By: Eugene Caibal
Credit: Tyler Sizemore / Hearst Connecticut Media
WESTHILL – On Oct. 21, Westhill High School hosted a pep rally-the first in over two years since the pandemic began. Earlier that same day, a hoax shooter threat terrorized neighboring Stamford High School. The rally occurred without incident, but some questioned whether the event should have happened that day.
At 8:55 AM, Stamford High received an active shooter threat. The school was immediately locked down while district officials worked with law enforcement to determine the threat’s validity.
Less than an hour after SHS received the threat, the lockdown ended at 9:30, and law enforcement officials determined the threat was a false flag. At 10:17, parents and student guardians received an email from SPS detailing the situation at Stamford High. SPS claimed within the email that Stamford Police decided to lock down all Stamford Public schools until they vetted the threat out of “an abundance of caution.”
Not all schools received notification of the lockdowns before the time it took the SPD to vet the threat. Only some schools, such as Stamford High School and AITE, went into lockdown.
According to a press release later that day, SPS claimed it was a “fluid and fast-moving incident” that took the district time to get lockdowns in place. That information came after they had known the threat to be false for more than an hour.
Principal Michael Rinaldi said he never got the call from Stamford Public schools to go into lockdown and thus chose not to.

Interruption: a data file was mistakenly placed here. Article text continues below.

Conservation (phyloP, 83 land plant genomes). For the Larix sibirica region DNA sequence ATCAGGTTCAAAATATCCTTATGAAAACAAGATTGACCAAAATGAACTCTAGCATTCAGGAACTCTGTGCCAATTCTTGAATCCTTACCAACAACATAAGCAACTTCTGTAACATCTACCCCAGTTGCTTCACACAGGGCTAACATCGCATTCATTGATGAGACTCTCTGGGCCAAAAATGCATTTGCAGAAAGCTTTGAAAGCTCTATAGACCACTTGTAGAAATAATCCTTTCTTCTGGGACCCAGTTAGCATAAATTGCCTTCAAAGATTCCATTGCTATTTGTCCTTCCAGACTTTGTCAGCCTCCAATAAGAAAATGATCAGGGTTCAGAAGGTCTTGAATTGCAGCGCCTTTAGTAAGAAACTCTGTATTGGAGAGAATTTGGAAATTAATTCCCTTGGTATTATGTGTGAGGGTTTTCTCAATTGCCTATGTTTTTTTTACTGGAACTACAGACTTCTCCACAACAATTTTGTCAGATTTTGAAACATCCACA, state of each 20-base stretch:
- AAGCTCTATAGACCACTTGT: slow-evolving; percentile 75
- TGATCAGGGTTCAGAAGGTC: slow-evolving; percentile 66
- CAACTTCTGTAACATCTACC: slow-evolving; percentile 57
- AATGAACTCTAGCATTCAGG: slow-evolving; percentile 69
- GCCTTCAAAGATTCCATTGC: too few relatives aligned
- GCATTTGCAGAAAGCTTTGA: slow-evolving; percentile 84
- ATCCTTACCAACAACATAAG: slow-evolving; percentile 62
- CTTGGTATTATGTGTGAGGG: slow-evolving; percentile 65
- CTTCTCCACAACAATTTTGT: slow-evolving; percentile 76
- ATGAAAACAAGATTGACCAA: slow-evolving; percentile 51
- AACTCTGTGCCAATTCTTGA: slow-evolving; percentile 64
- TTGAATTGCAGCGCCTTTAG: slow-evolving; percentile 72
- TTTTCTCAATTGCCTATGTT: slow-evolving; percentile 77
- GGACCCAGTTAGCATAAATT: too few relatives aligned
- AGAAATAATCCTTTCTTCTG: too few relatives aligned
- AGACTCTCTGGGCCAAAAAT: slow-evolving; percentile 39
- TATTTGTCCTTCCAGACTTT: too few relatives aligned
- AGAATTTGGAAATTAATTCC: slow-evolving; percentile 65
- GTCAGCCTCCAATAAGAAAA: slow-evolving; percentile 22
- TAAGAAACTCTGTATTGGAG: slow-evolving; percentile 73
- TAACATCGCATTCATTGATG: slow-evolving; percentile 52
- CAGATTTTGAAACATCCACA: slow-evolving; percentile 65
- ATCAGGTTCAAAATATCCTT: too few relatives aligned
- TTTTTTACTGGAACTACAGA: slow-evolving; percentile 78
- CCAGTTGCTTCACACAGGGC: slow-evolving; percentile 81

Rinaldi said he was in immediate contact with Stamford High Principal Matt Forker on the day of the incident.
“[Stamford High] had gone back to a normal day as much as they could, things were moving on. So I felt, ‘Well, let’s go ahead with our day.’ The rest of our day is going to be normal–we’re going to go to class the rest of the day,” Rinaldi said.
“I almost canceled [the pep rally]. I was thinking about it quite a bit.”
“Even if something isn’t an immediate danger, you gotta kinda determine where the energy is at and if people are super concerned or not,” Rinaldi said.
Westhill scheduled the rally for the week before. But due to planning concerns, it was rescheduled for that Friday. Cheer and band had already practiced for the event weeks in advance, and pep for the pep rally was dying quickly as the days inched on. Students had divided responses to the pep rally.
“I think that the event should have been postponed because of the active shooter threat, but I also think that it was a hard enough time in getting it together ‘cause it was canceled last week,” Chase Swain (‘24) said.
At the start of third period, Principal Rinaldi addressed the school via intercom about the false threat, notifying students and faculty the pep rally was still going on as scheduled. That was the only official news about the situation students received during the day other than district emails.
Most information students received that school day was through friends who go to SHS. Snapchat and Instagram Stories were the only ways other students knew what was happening on the ground.
Most students interviewed at Westhill didn’t mind the threat, citing that it was a hoax that wouldn’t affect the school in any meaningful way. When asked if they feared a copycat call coming to Westhill, most didn’t think it would happen.